Cathie Langford was a ray of sunshine in the downtown core for the past 13 years, working for the City’s Parks Department. All the regular downtown folks, and even some returning visitors, knew Cathie with her long strawberry blonde hair, always on the move. She was unmistakable in her Captain America uniform, which she wore every Fourth of July. A longtime friend of Cathie described her as someone “with a bop in her step.”
She was born in Airdrie, Scotland, and was raised in a children’s home in nearby Coatbridge, Scotland until she was 19 years old. She trained as a dental assistant before moving to the USA with an American family as their au-pair in 1975. She worked in that role for various families in the Eastern US. She heard about Aspen from one of her families, and she came out and visited. She was smitten by the energy and beauty of our mountain ski town, and decided to make Aspen her home in 1981.
Many will recall her love of dancing and being on stage, as she appeared in various Aspen Community Theater productions, including GUYS AND DOLLS and ANNIE, during the 80’s and 90’s. She visited Russia in the late 20th Century to visit the Bolshoi Ballet, a life-long dream to see performances by that fabled dance troupe. Others will remember seeing her whiz by downtown astride her jazzy scooter.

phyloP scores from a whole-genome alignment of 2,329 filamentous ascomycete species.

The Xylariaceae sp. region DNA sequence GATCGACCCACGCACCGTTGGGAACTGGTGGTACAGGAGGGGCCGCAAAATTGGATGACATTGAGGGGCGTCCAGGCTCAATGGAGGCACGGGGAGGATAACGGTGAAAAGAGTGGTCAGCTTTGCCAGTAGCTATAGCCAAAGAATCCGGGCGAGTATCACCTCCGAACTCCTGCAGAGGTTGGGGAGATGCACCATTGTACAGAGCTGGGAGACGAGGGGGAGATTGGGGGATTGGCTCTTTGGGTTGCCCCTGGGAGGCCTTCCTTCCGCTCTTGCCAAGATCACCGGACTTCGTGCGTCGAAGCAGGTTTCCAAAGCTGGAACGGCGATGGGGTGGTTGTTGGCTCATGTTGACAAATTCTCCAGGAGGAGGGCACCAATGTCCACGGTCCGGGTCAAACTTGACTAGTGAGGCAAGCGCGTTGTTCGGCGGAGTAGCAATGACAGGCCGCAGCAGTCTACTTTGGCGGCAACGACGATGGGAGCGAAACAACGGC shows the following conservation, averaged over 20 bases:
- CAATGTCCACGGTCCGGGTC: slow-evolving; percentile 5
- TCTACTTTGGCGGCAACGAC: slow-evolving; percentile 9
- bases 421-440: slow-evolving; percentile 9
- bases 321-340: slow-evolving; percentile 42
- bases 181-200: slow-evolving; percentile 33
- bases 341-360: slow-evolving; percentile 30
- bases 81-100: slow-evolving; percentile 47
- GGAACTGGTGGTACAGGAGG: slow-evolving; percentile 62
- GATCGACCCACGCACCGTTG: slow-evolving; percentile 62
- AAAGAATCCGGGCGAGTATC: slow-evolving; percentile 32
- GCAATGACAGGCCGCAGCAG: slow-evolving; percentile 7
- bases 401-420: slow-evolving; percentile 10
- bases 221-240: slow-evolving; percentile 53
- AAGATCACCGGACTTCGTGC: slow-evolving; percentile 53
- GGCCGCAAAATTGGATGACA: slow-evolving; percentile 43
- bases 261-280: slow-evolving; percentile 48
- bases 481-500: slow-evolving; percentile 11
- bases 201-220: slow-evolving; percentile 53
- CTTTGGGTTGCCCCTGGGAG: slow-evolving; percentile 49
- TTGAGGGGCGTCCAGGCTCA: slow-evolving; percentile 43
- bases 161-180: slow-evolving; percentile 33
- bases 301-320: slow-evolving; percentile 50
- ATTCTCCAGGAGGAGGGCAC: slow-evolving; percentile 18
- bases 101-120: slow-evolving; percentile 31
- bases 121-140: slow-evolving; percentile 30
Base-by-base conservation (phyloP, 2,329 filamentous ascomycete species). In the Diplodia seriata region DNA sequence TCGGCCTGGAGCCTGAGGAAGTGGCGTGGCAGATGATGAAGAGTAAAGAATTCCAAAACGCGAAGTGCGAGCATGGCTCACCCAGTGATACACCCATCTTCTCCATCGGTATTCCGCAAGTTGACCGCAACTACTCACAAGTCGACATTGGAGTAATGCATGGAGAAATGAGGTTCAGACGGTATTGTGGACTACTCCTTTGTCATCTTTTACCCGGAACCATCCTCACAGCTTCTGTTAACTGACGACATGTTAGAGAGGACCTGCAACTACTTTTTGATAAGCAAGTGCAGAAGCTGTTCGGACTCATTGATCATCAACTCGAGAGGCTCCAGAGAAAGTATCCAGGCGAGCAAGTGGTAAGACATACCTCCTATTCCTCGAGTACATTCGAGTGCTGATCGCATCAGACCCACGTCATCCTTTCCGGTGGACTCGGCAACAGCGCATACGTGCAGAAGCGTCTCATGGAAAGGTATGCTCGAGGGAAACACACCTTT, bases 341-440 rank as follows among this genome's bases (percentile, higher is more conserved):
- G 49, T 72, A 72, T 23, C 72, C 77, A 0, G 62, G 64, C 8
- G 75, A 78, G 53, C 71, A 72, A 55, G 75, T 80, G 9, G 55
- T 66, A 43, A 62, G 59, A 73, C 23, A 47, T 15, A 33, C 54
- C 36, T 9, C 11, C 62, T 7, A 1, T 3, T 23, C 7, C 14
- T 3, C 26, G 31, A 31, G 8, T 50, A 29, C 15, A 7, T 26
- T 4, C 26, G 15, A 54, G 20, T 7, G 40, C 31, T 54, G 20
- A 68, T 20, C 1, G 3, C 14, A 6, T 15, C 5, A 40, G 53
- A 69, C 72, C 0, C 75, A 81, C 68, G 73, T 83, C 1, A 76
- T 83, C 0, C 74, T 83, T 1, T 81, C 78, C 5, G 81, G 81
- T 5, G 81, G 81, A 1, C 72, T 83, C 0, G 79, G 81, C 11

She always loved dogs, though she never had her own dog, and has walked, run and sat with hundreds of dogs for people all over town. She had a special way of connecting with dogs, and they loved and trusted her in return. One can see this in the attached photo.
She also worked at various restaurants and grocery stores all over town, including the Explore Bistro, where she became close with Katharine Thalberg and Bill Stirling. Cathie was a favorite with all their dogs, and Katharine and Bill kept a watchful and loving eye peeled for Cathie over those ensuing 30 years.
She succumbed to breast cancer and other cancers, which had spread throughout her body. She greatly appreciated the care givers at the Aspen Valley Hospital, and in her last days her room was jammed with colleagues, work mates and friends. She was a brave and generous soul, who donated her body to scientific research. She also chose to die in her own way, by refusing any “heroic” methods to prolong her life. She was philosophical about accepting the end of her life. “It is getting down to the nitty,” as she would say in those final days.
There will be a gathering for friends, colleagues and acquaintances at 5 p.m. Thursday, September 27, 2018 at her beloved John Denver Sanctuary in Rio Grande Park to remember Cathie.
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